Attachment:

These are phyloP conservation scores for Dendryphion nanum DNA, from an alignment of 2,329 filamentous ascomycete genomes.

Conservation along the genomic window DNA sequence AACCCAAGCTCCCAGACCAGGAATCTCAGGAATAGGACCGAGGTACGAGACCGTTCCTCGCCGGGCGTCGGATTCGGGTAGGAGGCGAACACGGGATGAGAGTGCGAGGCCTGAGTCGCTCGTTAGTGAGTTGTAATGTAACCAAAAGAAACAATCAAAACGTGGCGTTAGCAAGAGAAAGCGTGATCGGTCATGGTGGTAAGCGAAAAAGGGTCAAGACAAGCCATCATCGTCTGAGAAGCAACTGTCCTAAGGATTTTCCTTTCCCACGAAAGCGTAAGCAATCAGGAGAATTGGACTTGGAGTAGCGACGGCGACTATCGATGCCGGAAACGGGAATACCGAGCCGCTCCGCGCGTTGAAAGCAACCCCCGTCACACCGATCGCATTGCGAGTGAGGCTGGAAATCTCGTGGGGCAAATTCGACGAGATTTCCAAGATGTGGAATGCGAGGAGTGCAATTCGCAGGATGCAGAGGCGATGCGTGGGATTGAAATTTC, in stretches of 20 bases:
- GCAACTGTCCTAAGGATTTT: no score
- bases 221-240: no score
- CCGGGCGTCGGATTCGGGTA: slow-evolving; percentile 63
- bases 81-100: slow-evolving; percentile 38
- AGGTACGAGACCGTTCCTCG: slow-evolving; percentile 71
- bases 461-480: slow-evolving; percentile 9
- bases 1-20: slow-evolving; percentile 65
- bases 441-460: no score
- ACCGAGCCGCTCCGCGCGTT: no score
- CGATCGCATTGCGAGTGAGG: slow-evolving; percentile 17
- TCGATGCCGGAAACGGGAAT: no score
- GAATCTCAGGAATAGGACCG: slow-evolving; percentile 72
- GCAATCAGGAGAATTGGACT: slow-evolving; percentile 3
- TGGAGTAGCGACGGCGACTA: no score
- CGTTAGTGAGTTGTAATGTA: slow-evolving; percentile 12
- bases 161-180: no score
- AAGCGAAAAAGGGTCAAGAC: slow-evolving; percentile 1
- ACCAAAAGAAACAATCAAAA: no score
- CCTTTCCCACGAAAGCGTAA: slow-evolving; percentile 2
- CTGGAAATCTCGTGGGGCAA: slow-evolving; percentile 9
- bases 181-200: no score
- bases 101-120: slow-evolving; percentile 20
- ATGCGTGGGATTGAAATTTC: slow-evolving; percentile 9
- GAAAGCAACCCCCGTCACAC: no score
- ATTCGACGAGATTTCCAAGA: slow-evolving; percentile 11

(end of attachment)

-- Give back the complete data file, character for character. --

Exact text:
These are phyloP conservation scores for Dendryphion nanum DNA, from an alignment of 2,329 filamentous ascomycete genomes.

Conservation along the genomic window DNA sequence AACCCAAGCTCCCAGACCAGGAATCTCAGGAATAGGACCGAGGTACGAGACCGTTCCTCGCCGGGCGTCGGATTCGGGTAGGAGGCGAACACGGGATGAGAGTGCGAGGCCTGAGTCGCTCGTTAGTGAGTTGTAATGTAACCAAAAGAAACAATCAAAACGTGGCGTTAGCAAGAGAAAGCGTGATCGGTCATGGTGGTAAGCGAAAAAGGGTCAAGACAAGCCATCATCGTCTGAGAAGCAACTGTCCTAAGGATTTTCCTTTCCCACGAAAGCGTAAGCAATCAGGAGAATTGGACTTGGAGTAGCGACGGCGACTATCGATGCCGGAAACGGGAATACCGAGCCGCTCCGCGCGTTGAAAGCAACCCCCGTCACACCGATCGCATTGCGAGTGAGGCTGGAAATCTCGTGGGGCAAATTCGACGAGATTTCCAAGATGTGGAATGCGAGGAGTGCAATTCGCAGGATGCAGAGGCGATGCGTGGGATTGAAATTTC, in stretches of 20 bases:
- GCAACTGTCCTAAGGATTTT: no score
- bases 221-240: no score
- CCGGGCGTCGGATTCGGGTA: slow-evolving; percentile 63
- bases 81-100: slow-evolving; percentile 38
- AGGTACGAGACCGTTCCTCG: slow-evolving; percentile 71
- bases 461-480: slow-evolving; percentile 9
- bases 1-20: slow-evolving; percentile 65
- bases 441-460: no score
- ACCGAGCCGCTCCGCGCGTT: no score
- CGATCGCATTGCGAGTGAGG: slow-evolving; percentile 17
- TCGATGCCGGAAACGGGAAT: no score
- GAATCTCAGGAATAGGACCG: slow-evolving; percentile 72
- GCAATCAGGAGAATTGGACT: slow-evolving; percentile 3
- TGGAGTAGCGACGGCGACTA: no score
- CGTTAGTGAGTTGTAATGTA: slow-evolving; percentile 12
- bases 161-180: no score
- AAGCGAAAAAGGGTCAAGAC: slow-evolving; percentile 1
- ACCAAAAGAAACAATCAAAA: no score
- CCTTTCCCACGAAAGCGTAA: slow-evolving; percentile 2
- CTGGAAATCTCGTGGGGCAA: slow-evolving; percentile 9
- bases 181-200: no score
- bases 101-120: slow-evolving; percentile 20
- ATGCGTGGGATTGAAATTTC: slow-evolving; percentile 9
- GAAAGCAACCCCCGTCACAC: no score
- ATTCGACGAGATTTCCAAGA: slow-evolving; percentile 11